He encouraged us to read the paper on Digital Archiving in the 21st Century (from the Council of Australasian Archives and Records Authorities) that was in our packs.
Ensuring the permanence of records presents a new challenge. Australia leads the world in this space with Xena (above) and VERS  alone (& they are now coordinated). See also the Australasian Digital Recordkeeping Initiative  Still some issues to deal with including audiovisual material and scanned material. It isn’t the only way forward, but it is an essential part of it.

We need a vehicle to move the issues forward, perhaps an Australian Digital Collections Alliance facilitated by CCA?

ACCESS TO DIGITAL COLLECTIONS: discovering resources, Joy Suliman, Collections Australia Network (CAN – formerly AMOL)
Partners in CAN range from the largest to the smallest in the country. There are 95 online collections, 500,000 object records and 58,400 images.
She focussed on open access online to records. Issues include: privacy; accessibility (W3C standards and differing needs, connections); authentication and encryption; resource discovery; cataloguing; search tools (& linking); and cross collection searching.
CAN are now looking at an open search model and they’ve started with the Powerhouse Museum and NLA are also working towards this, via the CAN portal that links back to the original records from the CAN portal search results. Small and medium partners are very excited about this.
Joy also highlighted the picture trails that encourage exploration, browsing and discovery on Picture Australia –  Others examples highlighted included:
the Art Gallery of NSW  (note the conditions of entry), and
the State Library of Victoria’s Treasures website

USERS AND USE: Encouraging use by school students, Stuart Tait, The Le@rning Federation

The teacher and systems perspectives.
Education value statements are essential. Many partner institutions including major Australian and NZ institutions.
He ran though an example of studying the novel ‘McKenzie’s Books’ set in WW2. It used authentic digital resources. Teachers want: discoverability; flexibility of use; relevance; authenticity; knowledge; and permission for use. Stuart used a matrix to match the digital assets against both flexibility and relevance.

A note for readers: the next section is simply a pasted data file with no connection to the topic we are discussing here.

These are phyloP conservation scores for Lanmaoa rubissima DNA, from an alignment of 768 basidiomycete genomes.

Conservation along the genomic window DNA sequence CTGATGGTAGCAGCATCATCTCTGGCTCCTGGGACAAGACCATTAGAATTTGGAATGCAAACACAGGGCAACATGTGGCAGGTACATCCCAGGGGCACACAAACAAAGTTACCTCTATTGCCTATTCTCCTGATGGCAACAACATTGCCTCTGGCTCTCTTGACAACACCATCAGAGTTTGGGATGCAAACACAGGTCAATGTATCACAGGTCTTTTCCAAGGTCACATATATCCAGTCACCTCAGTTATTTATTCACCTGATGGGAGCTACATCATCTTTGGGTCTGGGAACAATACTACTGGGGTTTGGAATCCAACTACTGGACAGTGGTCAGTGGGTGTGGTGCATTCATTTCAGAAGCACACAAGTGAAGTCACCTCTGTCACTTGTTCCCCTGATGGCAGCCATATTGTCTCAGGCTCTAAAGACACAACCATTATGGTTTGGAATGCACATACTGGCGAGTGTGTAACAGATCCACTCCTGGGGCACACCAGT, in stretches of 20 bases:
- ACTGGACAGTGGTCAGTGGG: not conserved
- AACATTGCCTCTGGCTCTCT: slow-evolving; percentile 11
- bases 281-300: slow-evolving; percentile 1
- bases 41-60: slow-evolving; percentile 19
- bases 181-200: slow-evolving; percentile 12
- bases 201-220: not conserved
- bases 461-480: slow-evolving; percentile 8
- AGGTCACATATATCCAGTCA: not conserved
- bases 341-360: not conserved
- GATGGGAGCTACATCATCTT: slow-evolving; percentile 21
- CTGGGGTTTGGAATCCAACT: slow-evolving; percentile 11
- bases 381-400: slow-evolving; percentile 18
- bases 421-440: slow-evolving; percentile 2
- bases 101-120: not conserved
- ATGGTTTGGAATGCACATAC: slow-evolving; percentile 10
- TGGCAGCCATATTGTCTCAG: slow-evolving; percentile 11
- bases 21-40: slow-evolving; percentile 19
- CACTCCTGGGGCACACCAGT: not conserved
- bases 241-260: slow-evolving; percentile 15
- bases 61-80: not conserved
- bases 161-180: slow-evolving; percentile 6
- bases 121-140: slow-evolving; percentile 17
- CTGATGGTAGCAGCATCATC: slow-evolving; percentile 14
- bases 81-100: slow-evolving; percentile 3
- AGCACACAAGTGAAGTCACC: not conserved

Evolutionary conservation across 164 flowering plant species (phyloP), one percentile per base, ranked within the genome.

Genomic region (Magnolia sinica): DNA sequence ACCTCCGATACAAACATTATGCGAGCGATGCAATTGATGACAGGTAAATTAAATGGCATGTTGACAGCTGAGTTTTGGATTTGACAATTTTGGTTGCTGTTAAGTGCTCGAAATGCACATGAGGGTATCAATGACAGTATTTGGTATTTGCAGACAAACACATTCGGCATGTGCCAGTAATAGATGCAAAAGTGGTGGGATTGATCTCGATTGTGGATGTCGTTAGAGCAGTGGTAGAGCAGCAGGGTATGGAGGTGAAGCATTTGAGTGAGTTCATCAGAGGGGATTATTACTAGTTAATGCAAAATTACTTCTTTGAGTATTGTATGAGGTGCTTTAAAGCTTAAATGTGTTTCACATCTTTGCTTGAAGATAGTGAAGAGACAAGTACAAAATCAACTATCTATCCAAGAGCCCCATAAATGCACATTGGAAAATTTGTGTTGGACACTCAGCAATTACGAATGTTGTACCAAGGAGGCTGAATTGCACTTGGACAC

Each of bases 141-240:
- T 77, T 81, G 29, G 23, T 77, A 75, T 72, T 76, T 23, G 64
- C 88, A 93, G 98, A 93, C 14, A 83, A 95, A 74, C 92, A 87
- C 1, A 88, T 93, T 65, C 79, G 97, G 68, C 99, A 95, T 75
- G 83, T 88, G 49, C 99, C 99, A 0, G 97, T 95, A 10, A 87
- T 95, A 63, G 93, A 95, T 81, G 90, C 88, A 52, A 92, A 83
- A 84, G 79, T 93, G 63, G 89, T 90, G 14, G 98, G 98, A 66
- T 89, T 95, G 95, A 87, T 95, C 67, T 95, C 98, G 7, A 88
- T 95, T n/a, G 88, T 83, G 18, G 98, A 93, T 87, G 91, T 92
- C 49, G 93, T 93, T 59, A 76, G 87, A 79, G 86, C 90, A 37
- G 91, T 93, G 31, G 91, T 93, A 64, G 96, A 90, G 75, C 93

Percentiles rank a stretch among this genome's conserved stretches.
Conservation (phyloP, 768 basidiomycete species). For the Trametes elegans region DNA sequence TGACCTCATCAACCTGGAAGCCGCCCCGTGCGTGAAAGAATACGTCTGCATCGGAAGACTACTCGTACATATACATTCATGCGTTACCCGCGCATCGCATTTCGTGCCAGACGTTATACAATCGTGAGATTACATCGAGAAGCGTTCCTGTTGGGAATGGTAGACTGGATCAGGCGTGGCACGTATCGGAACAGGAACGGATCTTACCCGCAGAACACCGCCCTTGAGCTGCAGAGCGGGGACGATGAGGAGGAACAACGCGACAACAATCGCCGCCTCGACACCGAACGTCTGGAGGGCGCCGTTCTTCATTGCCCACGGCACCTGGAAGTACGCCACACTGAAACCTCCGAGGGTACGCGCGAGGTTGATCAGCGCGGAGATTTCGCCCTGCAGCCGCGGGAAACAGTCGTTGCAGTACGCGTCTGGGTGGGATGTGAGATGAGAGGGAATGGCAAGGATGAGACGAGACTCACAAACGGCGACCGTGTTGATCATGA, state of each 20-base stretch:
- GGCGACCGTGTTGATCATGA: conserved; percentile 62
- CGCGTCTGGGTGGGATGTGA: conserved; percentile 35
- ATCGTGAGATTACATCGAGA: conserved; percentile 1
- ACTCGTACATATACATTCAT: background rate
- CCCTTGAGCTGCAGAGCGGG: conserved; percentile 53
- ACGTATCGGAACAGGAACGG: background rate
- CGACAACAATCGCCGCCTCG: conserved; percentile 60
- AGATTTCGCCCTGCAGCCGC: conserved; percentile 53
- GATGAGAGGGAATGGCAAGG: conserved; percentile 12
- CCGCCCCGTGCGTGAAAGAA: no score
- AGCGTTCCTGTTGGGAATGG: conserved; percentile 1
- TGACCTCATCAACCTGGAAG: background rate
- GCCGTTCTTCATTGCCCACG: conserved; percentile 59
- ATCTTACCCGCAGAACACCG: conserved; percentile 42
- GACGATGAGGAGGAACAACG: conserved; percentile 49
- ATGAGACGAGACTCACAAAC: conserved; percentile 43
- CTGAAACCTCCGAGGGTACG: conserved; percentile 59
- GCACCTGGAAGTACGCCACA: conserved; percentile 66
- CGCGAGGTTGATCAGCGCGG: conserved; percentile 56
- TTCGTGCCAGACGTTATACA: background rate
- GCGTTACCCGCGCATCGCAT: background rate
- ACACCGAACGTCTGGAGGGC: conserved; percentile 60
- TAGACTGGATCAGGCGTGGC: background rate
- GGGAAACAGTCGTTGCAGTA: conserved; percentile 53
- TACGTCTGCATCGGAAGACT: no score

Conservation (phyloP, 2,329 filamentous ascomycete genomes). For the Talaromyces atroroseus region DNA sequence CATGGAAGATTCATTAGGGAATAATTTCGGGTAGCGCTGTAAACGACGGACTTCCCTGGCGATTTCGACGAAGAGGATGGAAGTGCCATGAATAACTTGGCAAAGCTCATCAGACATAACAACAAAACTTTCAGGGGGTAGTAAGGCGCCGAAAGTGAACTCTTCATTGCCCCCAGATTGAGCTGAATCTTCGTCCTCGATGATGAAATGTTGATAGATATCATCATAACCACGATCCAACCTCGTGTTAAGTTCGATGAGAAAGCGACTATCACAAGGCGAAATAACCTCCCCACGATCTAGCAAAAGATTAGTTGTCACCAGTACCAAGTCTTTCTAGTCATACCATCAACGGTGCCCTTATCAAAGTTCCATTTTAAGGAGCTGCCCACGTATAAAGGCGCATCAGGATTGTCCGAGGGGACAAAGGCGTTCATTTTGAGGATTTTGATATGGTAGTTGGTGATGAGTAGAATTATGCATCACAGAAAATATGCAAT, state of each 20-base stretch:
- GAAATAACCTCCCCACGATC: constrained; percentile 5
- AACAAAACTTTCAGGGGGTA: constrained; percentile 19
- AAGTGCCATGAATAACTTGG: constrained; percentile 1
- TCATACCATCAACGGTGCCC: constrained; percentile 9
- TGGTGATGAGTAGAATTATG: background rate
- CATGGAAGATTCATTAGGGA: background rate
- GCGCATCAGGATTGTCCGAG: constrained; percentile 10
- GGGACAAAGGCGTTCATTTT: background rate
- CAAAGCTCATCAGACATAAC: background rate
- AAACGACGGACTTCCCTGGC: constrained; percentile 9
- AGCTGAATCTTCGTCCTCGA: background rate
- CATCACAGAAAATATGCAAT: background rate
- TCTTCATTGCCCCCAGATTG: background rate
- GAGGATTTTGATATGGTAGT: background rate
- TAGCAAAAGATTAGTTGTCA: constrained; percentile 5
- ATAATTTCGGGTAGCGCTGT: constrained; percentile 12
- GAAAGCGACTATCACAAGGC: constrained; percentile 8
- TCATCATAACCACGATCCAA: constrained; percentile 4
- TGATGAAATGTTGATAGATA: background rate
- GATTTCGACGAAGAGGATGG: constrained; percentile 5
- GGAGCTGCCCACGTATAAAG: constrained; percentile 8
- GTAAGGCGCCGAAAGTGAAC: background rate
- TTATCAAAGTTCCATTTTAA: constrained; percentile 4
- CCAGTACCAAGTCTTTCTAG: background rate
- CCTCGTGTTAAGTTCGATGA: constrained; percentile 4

School education systems are heading to networks, tools, shared content and education portals.

USERS AND USE: Identifying the needs of users, Dr Angelina Russo, ARC Centre of Excellence in Creative Industries and Innovation, based at Queensland University of Technology

Angelina’s project is New Literacy, New Audiences which brings together an expert group of strategists and technologists from some of Australia’s major museums, libraries and screen centres. The project examines how the evolution in digital content creation and multiplatform distribution can create a new audience of active cultural participants.
She referred to Maxwell Anderson’s advice that users will find their way to folksonomies and other rich experiences online whether we provide it or not.
What type of content should we create? Cost implications, sustainability, access?
In identifying user needs, we need to enable audiences who want to both connect and engage with us.
Co-created media – institutions and community creative partnerships, eg. Amazon (& its unbiased comment and reviews), wikis, Flickr, MySpace, You Tube, podcasts, digital stories, etc. Specific examples cited included:
Red Studio at MoMA
Powerhouse museum collection 2.0 beta (includes ratings and much more – see my notes from their amazing lunchtime showcase later on); & Target (selling co-created media online)
In essence, community engagement in the digital creative process.

RIGHTS MANAGEMENT and digital collections, Dr Andrew Kenyon, Centre for Media and Communications Law, The University of Melbourne
Mentioned the recent research projects – Copyright in Cultural Institutions (advice is now online free at the CMCL website )
A lot is about records management (to keep track of licences), but it is also about relations, risk management and reform. The sector is essentially very risk averse in this field.
Some possibilities are already available under existing administrative purposes and preservation copying exceptions/provisions. In the 21st century, the status of collecting institutions and creators require different reform.
Risk aversion limits public accessibility of material in our sector. In other sectors they just run the risk all the time – music, video, etc.
There is a proposal to introduce new fair use or flexible dealing provisions for non-commercial purposes.
Education to understand the possibilities is necessary as well as a leadership position on the issue.

My comment: It seems to me and to others that I spoke to that there are a lot of valuable individual attempts at solving common problems already happening somewhere. We all seem too busy to stay aware of these valuable and worthy projects and in order to avoid duplication of effort, perhaps a better gateway or portal to them that uses RSS to keep subscribers aware of updates is advisable? Could CCA maintain this? Please?